REVIEW: Meet double-crossing scoundrels in first adaptation of Agatha Christie thriller

The Secret Adversary
The Secret Adversary

Secret documents, government agents, glamorous nightclubs and car chases are all part of the adventure for plucky young things Tommy and Tuppence in an Agatha Christie thriller on at Royal & Derngate in Northampton this week.

This first stage adaptation of Christie’s 1920s novel The Secret Adversary portrays a young couple making their way in a world beset by political upheaval and austerity.

Tommy and Tuppence were favourites of Christie as she returned to her crimefighting couple several times over the years, writing new adventures for them between 1922 and the early 1970s as the couple grew from excitable youngsters “willing to do anything” and ageing along with the author herself.

Yet despite the fact that the story is set in difficult times just after the First World War, this is far from a bleak look at the grim realities of post-war Britain, it’s rather silly and fun.

We know this from the moment we are introduced to the story in a nightclub with bright lights, music and cocktail glasses and an array of eccentric characters all played by the cast of seven actor/musicians.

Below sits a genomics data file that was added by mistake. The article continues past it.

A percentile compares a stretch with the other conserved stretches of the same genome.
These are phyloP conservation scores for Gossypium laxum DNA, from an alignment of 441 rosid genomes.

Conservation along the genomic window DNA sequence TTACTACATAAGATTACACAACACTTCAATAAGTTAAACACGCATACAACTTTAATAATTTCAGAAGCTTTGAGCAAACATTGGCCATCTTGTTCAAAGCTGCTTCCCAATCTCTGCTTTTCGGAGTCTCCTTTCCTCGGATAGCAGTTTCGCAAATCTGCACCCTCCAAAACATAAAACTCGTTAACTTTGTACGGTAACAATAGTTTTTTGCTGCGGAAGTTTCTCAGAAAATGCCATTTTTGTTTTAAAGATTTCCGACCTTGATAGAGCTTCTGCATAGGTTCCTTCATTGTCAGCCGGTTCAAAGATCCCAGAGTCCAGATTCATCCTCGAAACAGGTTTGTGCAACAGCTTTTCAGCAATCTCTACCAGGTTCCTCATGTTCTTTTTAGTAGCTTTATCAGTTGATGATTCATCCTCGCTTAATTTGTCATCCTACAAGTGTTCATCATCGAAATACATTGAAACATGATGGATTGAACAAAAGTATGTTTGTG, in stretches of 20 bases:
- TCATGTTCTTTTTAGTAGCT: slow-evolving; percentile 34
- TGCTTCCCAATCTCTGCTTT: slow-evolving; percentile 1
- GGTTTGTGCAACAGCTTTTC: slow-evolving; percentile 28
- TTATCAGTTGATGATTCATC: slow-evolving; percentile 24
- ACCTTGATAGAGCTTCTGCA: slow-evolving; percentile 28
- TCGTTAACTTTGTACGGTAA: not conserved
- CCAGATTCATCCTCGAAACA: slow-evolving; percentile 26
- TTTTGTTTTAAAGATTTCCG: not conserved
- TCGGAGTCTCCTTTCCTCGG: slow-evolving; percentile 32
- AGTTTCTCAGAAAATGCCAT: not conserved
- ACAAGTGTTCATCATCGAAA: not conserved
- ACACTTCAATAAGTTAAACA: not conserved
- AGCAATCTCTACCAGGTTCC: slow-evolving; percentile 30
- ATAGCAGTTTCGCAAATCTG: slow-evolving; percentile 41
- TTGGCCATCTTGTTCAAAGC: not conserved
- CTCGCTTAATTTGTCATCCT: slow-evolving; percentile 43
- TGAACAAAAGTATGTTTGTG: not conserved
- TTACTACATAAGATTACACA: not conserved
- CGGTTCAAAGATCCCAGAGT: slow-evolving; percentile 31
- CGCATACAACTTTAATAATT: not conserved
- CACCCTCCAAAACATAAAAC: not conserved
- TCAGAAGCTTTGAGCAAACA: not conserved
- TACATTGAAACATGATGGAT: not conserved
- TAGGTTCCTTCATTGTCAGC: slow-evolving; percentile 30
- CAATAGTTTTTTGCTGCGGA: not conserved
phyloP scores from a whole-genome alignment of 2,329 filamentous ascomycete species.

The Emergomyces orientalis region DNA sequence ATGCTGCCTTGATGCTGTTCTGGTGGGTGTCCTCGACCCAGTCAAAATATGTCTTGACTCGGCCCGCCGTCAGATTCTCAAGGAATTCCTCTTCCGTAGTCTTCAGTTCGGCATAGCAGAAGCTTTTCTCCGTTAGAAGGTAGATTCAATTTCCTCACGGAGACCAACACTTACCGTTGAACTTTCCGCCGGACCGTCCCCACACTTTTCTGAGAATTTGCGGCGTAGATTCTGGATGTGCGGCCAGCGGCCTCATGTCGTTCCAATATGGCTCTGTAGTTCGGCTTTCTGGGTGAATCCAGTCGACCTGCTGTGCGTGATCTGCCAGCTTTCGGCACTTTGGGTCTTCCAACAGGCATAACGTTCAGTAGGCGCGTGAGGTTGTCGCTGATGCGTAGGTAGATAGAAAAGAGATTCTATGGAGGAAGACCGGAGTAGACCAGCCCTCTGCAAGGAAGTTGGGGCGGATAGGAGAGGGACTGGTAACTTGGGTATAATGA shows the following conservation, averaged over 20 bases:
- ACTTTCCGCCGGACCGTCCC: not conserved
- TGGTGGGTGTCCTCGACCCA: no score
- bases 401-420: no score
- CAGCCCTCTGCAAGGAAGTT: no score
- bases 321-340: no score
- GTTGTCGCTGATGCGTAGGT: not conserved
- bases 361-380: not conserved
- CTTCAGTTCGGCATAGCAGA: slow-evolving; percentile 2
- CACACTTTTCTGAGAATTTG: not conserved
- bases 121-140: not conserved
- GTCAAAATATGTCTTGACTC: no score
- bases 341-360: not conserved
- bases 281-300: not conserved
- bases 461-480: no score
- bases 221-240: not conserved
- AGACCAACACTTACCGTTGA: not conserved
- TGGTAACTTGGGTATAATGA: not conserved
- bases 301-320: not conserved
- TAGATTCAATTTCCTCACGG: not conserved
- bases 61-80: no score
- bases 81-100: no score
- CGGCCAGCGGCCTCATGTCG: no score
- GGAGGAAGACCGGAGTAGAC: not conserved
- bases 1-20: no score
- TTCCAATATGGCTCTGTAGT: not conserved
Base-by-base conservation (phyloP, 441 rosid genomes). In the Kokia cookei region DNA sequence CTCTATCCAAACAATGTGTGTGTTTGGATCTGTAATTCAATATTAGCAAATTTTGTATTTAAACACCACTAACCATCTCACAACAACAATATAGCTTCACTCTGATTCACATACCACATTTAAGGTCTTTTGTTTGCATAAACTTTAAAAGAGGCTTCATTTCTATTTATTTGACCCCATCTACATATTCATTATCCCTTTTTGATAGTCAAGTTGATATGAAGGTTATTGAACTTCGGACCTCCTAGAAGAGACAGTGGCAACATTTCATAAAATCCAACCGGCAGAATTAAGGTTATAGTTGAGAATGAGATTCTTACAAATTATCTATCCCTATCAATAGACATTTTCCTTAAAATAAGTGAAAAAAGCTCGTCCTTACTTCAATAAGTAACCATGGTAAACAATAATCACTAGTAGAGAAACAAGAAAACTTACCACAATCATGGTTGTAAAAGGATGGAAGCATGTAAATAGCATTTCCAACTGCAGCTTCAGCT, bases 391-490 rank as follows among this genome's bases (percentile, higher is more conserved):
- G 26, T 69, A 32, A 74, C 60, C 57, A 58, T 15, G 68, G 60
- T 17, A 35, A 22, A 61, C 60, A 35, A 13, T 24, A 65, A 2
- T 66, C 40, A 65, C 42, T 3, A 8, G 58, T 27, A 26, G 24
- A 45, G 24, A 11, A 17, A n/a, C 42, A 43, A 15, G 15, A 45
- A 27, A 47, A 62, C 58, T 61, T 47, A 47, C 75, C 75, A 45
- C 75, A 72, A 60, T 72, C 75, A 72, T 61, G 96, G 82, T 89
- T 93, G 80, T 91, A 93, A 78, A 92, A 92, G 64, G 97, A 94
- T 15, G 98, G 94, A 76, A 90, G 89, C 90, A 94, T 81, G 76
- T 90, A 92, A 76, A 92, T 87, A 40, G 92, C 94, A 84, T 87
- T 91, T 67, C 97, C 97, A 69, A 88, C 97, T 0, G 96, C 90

There are songs, showgirls, magic tricks, sinister Bolsheviks and double-crossing scoundrels in this tale of the search for a document that could tip the country into revolution.

Perhaps there were too many twists and turns to the plot as it did seem to be cramming a great deal of comings and goings into proceedings at points, but having said that it was all done with great inventiveness and humour and I particularly liked how they allowed us to spy on the dastardly plotters through a keyhole or from an overhead skylight.

Our intrepid couple were played with fizzing energy by Garmon Rhys, who was Wilfred Owen in the Royal & Derngate’s recent production of Regeneration, and Emerald O’Hanrahan who is known to Archers fans as Emma Grundy.

The other cast members were so versatile, playing instruments, darting in and out of entrances and trapdoors and taking on numerous roles between them.

Among the crime writer’s creations, Marple and Poirot have provided many a TV and film drama, but the adventures of Tommy and Tuppence have been relatively overlooked.

Perhaps their time has come.